Some patterns of planktic foraminiferal assemblage turnover at the Cretaceous-Tertiary boundary

TitleSome patterns of planktic foraminiferal assemblage turnover at the Cretaceous-Tertiary boundary
Publication TypeJournal Article
Year of Publication1991
AuthorsD'Hondt, S, Keller, G
JournalMarine Micropaleontology
Volume17
Pagination77–118
Date Published03/1991
Abstract

Three uppermost Cretaceous through basal Paleocene stratigraphic sequences are examined for planktic foraminiferal assemblage stability and temporal succession patterns. These sequences are at mid-latitude South Atlantic DSDP Site 528, then-equatorial Pacific DSDP Site 577 and the Tethyan shelf Ben Gurion section of the Negev, Israel. In order to better estimate biogeographic patterns and habitat preferences, the results of these analyses are compared to previous Cretaceous biogeographic studies and to previous analyses of Cretaceous-Tertiary (K/T) boundary shelf and epicontinental sections.

Results indicate that immediately following the K/T boundary, the examined epicontinental and open-ocean sites were exploited primarily by previously epicontinental planktic foraminiferal assemblages. This pattern of K/T boundary assemblage dominance suggests the geologically instantaneous break-down of Late Cretaceous epicontinental and open-ocean biogeographic provincialization. This shift in open-ocean foraminiferal assemblages is not consistent with models of non-selective K/T boundary extinctions, but is consistent with models of extinction resistence and offshore expansion of near-shore taxa.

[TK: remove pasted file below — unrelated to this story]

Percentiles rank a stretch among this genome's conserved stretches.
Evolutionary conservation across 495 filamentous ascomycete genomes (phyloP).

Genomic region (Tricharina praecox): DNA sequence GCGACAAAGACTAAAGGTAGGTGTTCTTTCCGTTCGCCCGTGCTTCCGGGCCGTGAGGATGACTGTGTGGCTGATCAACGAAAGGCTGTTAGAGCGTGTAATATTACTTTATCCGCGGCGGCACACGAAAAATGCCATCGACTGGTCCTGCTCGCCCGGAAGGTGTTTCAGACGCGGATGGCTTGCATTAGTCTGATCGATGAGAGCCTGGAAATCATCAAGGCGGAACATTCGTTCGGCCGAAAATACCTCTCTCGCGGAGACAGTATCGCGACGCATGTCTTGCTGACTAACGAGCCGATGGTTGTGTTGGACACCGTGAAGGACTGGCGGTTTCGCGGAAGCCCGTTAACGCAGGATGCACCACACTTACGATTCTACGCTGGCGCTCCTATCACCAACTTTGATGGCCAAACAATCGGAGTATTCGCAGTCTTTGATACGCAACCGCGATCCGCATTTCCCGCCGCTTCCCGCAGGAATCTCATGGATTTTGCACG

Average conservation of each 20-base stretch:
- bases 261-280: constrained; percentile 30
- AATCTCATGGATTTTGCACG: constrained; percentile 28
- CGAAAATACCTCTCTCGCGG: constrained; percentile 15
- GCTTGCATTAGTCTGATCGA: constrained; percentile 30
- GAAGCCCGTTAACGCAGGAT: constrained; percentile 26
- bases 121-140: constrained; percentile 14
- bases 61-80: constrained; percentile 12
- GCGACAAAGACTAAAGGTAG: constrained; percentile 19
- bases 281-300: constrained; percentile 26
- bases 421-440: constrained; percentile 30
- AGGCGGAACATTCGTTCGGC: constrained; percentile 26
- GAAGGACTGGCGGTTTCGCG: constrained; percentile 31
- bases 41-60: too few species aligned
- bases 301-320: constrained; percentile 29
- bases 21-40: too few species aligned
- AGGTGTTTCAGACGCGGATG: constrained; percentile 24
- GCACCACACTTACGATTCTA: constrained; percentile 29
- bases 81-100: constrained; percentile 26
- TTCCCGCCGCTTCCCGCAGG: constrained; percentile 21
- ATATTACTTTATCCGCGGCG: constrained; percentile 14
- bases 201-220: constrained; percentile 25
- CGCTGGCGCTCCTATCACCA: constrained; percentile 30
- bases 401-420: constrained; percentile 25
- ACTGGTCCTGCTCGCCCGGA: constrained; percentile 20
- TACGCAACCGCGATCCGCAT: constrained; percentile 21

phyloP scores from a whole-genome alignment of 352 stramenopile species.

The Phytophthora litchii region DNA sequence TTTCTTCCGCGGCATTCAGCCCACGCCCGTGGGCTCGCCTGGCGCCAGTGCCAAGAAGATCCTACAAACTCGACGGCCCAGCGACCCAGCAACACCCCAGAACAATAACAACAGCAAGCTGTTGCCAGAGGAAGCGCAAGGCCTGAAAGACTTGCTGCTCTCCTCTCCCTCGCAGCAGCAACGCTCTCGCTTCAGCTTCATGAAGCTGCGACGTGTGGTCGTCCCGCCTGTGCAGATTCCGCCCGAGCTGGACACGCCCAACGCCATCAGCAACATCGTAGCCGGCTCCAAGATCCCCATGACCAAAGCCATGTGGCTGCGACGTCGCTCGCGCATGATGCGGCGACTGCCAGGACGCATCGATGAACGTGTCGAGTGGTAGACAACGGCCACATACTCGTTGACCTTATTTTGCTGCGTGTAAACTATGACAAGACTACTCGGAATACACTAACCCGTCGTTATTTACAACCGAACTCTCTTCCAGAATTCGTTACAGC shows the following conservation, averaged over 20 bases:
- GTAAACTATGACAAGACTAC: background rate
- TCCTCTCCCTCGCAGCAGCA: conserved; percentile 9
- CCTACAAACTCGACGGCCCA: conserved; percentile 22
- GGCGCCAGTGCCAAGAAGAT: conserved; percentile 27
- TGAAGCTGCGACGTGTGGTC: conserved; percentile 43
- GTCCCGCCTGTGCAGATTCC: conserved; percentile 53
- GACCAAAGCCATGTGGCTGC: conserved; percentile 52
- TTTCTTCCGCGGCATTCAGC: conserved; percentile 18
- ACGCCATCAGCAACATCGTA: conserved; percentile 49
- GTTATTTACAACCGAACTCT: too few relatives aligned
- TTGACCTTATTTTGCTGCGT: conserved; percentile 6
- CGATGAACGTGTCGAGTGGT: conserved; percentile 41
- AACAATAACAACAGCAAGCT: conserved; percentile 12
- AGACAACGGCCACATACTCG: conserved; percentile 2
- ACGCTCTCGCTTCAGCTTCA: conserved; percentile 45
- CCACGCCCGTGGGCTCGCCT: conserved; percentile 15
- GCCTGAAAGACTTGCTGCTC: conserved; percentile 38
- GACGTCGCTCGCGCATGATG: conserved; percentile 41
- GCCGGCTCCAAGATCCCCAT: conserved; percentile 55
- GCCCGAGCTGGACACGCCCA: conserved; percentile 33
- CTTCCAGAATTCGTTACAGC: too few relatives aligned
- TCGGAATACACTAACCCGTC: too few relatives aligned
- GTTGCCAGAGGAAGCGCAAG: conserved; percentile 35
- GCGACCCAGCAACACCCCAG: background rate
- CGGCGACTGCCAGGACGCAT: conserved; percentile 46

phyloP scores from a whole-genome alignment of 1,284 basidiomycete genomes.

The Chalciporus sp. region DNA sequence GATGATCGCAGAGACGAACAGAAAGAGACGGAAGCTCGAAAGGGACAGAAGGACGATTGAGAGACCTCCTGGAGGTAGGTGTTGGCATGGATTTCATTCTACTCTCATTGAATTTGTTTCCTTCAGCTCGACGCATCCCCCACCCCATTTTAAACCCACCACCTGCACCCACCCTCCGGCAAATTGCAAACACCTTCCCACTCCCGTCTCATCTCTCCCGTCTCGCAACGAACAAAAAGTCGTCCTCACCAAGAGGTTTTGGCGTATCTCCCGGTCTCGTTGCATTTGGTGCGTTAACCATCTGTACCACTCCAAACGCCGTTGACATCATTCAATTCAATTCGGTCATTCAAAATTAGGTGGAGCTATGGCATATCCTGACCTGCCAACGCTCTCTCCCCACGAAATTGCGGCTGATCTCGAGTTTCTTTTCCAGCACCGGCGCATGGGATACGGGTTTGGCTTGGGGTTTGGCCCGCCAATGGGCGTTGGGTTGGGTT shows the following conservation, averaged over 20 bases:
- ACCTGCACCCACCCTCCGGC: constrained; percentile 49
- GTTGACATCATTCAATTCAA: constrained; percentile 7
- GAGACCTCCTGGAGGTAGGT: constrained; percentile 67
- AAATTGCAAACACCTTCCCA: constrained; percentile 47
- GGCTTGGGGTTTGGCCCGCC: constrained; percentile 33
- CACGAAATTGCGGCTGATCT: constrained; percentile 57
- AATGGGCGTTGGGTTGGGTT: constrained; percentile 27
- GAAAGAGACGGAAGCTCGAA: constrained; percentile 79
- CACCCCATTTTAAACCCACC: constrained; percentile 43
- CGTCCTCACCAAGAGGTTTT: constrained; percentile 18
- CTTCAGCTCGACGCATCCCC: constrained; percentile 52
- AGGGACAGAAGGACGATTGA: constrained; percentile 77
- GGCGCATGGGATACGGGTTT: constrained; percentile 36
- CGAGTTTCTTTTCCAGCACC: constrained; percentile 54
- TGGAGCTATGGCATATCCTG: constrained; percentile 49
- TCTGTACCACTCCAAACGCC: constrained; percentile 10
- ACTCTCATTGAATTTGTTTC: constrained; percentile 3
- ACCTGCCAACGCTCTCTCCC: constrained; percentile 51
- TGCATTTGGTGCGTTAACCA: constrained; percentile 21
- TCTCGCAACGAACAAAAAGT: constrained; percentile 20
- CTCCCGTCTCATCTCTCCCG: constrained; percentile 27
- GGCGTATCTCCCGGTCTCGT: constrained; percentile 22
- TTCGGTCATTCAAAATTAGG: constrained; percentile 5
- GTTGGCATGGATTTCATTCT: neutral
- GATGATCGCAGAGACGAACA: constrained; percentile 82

The re-establishment of stable biogeographic differences between open-ocean and epicontinental planktic foraminiferal assemblages occurs by the basalParvularugoglobigerina eugubina Zone. At open-ocean sites 528 and 577 and the outer-shelf Ben Gurion section, PO andP. eugubina Zone faunal records are marked by a pronounced alternation between Paleocene biserial- and non-biserial-dominated assemblages. This alternation appears strongly damped at shelf and epicontinental sections previously examined. The first appearance and peak magnitude of abundant earliest Paleocene trochospiral forms (Parvularugoglobigerina, Eoglobigerina, Morozovella, Globoconusa) also vary from site to site and may depend closely on levels of primary carbonate productivity.  PDF

URLhttps://doi.org/10.1016/0377-8398(91)90024-z
DOI10.1016/0377-8398(91)90024-z